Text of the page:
I am a twenty-three year old women who has not had much experience with relationships of any kind. So I don't know how to deal with the situation that I am currently facing. About 6 months ago, I got involved much a twenty-eight man. I was working at a hotel and he traveled for business. At this time, I was very lonely and my sister had almost died in a car accident a couple of weeks before. So when he came and told me how beautiful and how great I was, I thought he would save me from my sadness. I went out with him and we ended up back in his room. By the second night, I had lost my virginity to him. As soon as this happened he said that he and I could not have a relationship because of his traveling and that it was just fun. He told me I could not have his home phone number or address because he was never there. Well after a couple more nights together, he split and didn't call me for a few weeks. When he finally did call it was only to meet him and while he was in town for the night. After this I didn't hear from him for about 4 months.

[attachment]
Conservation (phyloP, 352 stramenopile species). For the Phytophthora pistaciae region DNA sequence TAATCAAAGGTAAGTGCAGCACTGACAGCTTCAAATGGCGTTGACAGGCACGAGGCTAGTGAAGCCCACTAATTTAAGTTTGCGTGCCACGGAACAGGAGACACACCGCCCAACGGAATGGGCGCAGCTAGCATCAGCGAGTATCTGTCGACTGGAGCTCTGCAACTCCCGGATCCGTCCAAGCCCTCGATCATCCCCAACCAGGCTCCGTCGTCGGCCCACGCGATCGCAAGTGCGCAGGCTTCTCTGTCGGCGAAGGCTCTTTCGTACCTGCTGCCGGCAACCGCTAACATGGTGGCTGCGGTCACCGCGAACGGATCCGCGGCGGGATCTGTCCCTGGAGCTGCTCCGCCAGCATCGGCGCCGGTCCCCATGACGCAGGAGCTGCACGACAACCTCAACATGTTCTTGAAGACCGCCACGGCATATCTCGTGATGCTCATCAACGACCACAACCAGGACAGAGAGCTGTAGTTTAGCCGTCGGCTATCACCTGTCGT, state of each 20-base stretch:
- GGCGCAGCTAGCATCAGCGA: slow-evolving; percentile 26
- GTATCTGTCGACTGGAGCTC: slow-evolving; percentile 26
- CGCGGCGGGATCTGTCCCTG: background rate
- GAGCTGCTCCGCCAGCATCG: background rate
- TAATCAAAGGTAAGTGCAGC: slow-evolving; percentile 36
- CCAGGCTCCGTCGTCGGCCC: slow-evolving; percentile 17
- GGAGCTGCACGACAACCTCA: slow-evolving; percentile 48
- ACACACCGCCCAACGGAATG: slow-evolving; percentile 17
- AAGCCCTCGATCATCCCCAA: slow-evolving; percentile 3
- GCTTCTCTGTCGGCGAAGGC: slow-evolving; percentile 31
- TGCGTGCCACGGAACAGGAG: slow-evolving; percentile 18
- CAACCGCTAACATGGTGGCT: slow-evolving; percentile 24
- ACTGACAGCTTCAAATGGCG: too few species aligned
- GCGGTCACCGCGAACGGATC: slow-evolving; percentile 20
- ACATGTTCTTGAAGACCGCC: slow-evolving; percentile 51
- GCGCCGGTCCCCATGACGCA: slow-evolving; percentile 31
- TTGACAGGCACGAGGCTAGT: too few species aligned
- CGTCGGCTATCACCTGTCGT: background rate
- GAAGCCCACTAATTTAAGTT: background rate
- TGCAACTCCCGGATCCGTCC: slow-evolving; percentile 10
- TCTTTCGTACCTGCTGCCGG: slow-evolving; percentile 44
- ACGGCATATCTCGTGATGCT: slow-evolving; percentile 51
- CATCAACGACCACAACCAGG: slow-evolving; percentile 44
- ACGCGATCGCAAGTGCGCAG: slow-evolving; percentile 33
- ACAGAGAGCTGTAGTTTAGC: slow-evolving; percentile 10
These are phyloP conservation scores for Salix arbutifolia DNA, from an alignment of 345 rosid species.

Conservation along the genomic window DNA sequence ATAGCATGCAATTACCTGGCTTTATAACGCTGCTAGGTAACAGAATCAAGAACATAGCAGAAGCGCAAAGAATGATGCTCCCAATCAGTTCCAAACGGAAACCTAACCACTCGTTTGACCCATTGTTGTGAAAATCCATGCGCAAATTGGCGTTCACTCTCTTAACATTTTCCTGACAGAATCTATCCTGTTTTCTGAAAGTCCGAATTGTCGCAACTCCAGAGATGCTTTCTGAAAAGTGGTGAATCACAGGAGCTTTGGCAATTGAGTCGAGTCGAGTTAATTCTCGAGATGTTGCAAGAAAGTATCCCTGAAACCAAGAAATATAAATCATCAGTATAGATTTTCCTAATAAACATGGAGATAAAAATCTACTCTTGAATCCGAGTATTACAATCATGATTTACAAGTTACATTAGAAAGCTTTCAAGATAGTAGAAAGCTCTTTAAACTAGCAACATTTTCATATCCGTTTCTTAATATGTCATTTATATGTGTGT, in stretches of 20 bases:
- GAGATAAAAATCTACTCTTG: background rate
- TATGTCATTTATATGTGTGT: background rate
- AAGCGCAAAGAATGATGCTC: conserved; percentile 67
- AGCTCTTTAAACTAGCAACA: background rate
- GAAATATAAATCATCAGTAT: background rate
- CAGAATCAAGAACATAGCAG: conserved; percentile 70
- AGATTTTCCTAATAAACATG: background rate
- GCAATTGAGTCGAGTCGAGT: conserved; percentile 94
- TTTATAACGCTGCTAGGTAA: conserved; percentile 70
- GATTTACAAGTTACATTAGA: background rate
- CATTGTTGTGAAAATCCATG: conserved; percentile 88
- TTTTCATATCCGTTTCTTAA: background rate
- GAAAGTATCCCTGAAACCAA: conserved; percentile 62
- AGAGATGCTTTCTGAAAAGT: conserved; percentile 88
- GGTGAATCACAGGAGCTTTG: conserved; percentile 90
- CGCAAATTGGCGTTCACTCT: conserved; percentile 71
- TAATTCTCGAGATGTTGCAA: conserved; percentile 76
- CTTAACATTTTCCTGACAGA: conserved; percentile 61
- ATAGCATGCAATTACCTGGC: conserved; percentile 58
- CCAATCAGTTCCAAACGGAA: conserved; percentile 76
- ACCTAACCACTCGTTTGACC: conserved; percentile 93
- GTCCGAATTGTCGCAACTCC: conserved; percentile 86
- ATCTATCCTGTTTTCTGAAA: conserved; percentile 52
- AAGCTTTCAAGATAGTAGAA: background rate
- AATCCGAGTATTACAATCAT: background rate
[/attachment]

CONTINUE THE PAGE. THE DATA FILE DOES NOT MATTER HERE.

During this time, there were many rumors and problems due to the relationship with a guest on the job. I also ended up dropping out of school and becoming really depressed. I ended up losing my job, not related to him but some other carelessness. So being down I decided to contact him again. I wrote him an e-mail telling him to give me a call some time and saying I still think of him. To my surprise he called me and told me that he still thinks of me and wants me come down and see him. But I also got a lot more information out of him that I was not aware of before.

It seems that he is living with a women in his hometown and that's why I could not have his phone number or address. He said he had been very guilty about what had happened between us and that is why he had not contacted me. He also told me that he and she only have a business relationship because he lives in 200 miles away and only sees her 1 a week. He said that if I called and told he would lose everything: money, house and his son. You see the reason why he told me everything is because I told him that I had his number and address and wanted him to tell the truth. Because he had lied about so many things I just don't know what to think. He admitted it was a bad situation and I don't even want to get involved. I was supposed to go down to visit him today, but I don't know what to do. Now a lot of things are scaring me because I know I am in way over my head. But for some reason, I can't help myself and afraid I will fall into this trap again. Please advise on what would be my best thing to do in this situation. I did not know that a little fun would cause so much pain.